Merf. Thinking is Hard.

Jha can has random thoughtz about tapirs, kitties, comics, pretty people, social justice, things in general.

 

Posts tagged trans*

thespiritwas:

crunkfeministcollective:

Happy Birthday Marsha “Pay It No Mind” Johnson!

Guest Post by Reina Gossett

A picture of a smiling, decadently beautiful flower arrangement hat wearing Marsha "Pay It No Mind" Johnson

Marsha “Pay It No Mind” Johnson

A few months ago I took the PATH train to Hoboken with my artistic collaborator Sasha Wortzel to interview Randy Wicker for a film we are making about Sylvia Rivera.  Randy is one of the few surviving members of Mattachine Society, an early queer radical organizing group in the US. Randy’s apartment is an archival space containing vital history, some shared visually through the photographs on Randy’s refrigerator door, other pieces held in the clothes adorning the wall, but most of it Randy passes to you through stories.  Randy befriended both Marsha P Johnson and Sylvia Rivera and having lived with both them for a total of 14 years Randy has a wealth of stories to share.

 When I think about how Randy shares history through storytelling, I am reminded of the many trans people who would be have been elders not alive today.  I think about the stories they might be telling today and in particular,  I wish to hear stories directly from people like Marsha “Pay It No Mind” Johnson, a revolutionary who was amongst the first to fight back against the racist & homophobic police at Stonewall.

 After occupying Weinstein Hall at New York University for nearly a week in response to their homophobic policies, Marsha helped form STAR: Street Transvestite Action Revolutionaries. Marsha also traded sex for money and organized with other people in the sex trade in New York City’s Times Square &  West Village. She galvanized people from inside jails and prisons, as well as created home for them in the form of STAR House in Manhattan’s Lower East Side even after her husband was murdered by an off duty NYPD officer.  She was an incredible performer, touring with the performance group Hot Peaches. She saved Sylvia Rivera’s life numerous times. As an HIV positive person, she organized AIDS vigils, navigated mental illness, and was a mother to a generation of trans and gender nonconforming people in New York City.  She was also one the many Black trans people to be found dead, in her case, in the Hudson River after Gay Pride in 1992.

Marsha P Johnson holds part of a banner in a street action.

Marsha on the Move

 Marsha’s story forces me to confront the physical violence that stops some trans women from ever becoming elders. This historical violence elevates some lives, names them as important to know through their tragic deaths while erasing the lives & legacies of others.

 Whether it knows it or not, the current LGBT movement owes a huge debt to this hirstory created by a long legacy of people who identified as drag queens, drag kings, transvestites, cross dressers, genderqueer and those who move between and evolve their language for their gender identity and gender expression in ways that are confrontational, provocative and humor filled.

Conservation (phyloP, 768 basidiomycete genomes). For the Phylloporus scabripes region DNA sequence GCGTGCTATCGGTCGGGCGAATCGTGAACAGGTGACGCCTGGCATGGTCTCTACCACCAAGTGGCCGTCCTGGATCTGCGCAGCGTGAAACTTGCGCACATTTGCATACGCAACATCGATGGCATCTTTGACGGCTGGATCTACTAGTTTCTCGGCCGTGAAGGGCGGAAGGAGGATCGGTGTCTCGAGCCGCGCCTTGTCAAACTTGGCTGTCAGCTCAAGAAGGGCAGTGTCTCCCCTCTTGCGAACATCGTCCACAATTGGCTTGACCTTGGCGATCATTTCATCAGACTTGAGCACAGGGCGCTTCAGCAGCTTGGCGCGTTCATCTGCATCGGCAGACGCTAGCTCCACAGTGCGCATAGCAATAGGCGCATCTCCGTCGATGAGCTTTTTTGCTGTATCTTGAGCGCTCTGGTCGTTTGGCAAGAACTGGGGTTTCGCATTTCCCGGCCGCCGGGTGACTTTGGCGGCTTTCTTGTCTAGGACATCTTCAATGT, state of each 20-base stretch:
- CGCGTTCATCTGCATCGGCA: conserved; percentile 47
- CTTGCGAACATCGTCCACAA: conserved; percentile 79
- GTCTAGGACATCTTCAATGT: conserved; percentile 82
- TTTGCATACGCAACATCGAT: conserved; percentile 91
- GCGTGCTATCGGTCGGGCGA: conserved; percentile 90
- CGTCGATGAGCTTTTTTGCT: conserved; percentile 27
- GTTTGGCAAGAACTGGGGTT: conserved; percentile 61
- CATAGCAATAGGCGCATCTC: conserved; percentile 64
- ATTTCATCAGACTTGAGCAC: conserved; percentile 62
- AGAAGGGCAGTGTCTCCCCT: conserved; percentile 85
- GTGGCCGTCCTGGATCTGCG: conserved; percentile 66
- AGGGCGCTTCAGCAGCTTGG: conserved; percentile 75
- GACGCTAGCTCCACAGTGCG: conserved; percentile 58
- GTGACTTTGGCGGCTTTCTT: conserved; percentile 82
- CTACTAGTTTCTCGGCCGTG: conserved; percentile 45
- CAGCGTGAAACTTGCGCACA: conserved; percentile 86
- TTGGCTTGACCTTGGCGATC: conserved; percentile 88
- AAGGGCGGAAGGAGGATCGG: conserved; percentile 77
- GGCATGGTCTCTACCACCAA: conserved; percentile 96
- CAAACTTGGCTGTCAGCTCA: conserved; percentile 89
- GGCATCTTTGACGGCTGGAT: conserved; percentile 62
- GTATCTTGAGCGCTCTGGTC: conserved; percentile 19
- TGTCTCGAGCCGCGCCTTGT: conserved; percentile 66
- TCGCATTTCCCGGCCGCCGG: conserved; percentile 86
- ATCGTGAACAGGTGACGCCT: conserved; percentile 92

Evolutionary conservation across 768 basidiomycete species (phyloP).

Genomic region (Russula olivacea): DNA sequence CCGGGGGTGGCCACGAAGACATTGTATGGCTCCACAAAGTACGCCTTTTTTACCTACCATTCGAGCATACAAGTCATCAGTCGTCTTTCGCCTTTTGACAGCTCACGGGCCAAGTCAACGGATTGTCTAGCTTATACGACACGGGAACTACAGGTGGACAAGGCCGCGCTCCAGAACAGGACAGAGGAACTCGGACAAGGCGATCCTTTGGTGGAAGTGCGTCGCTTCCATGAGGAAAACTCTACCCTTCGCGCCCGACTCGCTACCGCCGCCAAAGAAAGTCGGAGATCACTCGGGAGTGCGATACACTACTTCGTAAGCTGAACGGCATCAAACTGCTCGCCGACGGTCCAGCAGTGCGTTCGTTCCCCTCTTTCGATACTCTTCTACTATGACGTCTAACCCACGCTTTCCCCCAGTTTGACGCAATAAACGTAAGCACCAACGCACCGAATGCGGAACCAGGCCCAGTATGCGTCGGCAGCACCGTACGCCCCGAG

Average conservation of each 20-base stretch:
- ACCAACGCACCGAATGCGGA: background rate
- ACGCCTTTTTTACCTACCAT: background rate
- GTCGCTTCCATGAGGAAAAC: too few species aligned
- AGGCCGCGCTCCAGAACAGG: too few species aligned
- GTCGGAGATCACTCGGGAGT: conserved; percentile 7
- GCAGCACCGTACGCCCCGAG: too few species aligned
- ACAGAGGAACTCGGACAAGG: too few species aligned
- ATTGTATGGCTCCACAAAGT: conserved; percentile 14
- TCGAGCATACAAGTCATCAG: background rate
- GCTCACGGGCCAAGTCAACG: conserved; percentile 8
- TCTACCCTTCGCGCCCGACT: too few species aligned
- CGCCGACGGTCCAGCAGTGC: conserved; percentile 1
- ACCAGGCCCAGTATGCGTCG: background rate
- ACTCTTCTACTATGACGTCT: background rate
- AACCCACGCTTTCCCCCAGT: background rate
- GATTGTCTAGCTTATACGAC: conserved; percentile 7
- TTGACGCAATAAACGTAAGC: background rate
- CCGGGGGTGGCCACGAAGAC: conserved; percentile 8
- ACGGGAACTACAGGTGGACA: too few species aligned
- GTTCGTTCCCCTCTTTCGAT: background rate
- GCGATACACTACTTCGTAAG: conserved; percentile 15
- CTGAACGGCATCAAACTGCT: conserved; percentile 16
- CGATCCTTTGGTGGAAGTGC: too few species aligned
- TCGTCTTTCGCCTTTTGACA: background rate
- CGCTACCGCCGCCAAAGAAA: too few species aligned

Since the early days following Stonewall LGBT organizations like the Gay Activist Alliance (GAA) and Lesbian Feminist Liberation began championing the assimilation imperative, believing that if the law -in their case the anti-discrimination bill Intro 475- said good things about gays and lesbians then they would be free.  The effects of this strategy were felt most violently by the people who couldn’t or wouldn’t assimilate into the white professional gay image of  these organizations.  In an interview with Bob Kohler, Marsha described her experience going to one of GAA’s meetings:

   I went to GAA one time and everybody turned around and looked…they weren’t friendly at all.  It’s just typical.  They’re not used to seeing transvestites in female attire…When they see me or Sylvia come in, they just turn around and they look hard.

The assimilation imperative became so overwhelming that trans people were kicked off the protected identities list in the anti-discrimination bill in hopes that it would pass New York City Council more quickly.  As Sylvia put it in an 1992 interview with Randy Wicker on the Christopher Street Pier, Marsha P Johnson, Bubbles Rose Marie, and other street queens catalyzed the movement for gay liberation only to be violently kicked out & exiled “when drag queens were no longer needed in the movement!” This violence continues today through the historical erasure of the  many contributions of Sylvia & Marsha, sex workers, homeless people, people of color and poor trans people from the riots at Stonewall.

 Today the LGBT equality movement functions as the primary vehicle for assimilation, the container into which we are supposed to pour all of our energy & resources.  And to what end? Narrow demands such as entry into a military that generate profits through waging war and killing people via the repeal of Don’t Ask Don’t Tell, the fortifying of prison systems through the Matthew Shepard & James Bryd Jr. Acts   do not mean that the police, courts, and prisons will never protect us.  Until recently these groups were widely understood to be our most significant predators, designed to control our lives and deliver our deaths.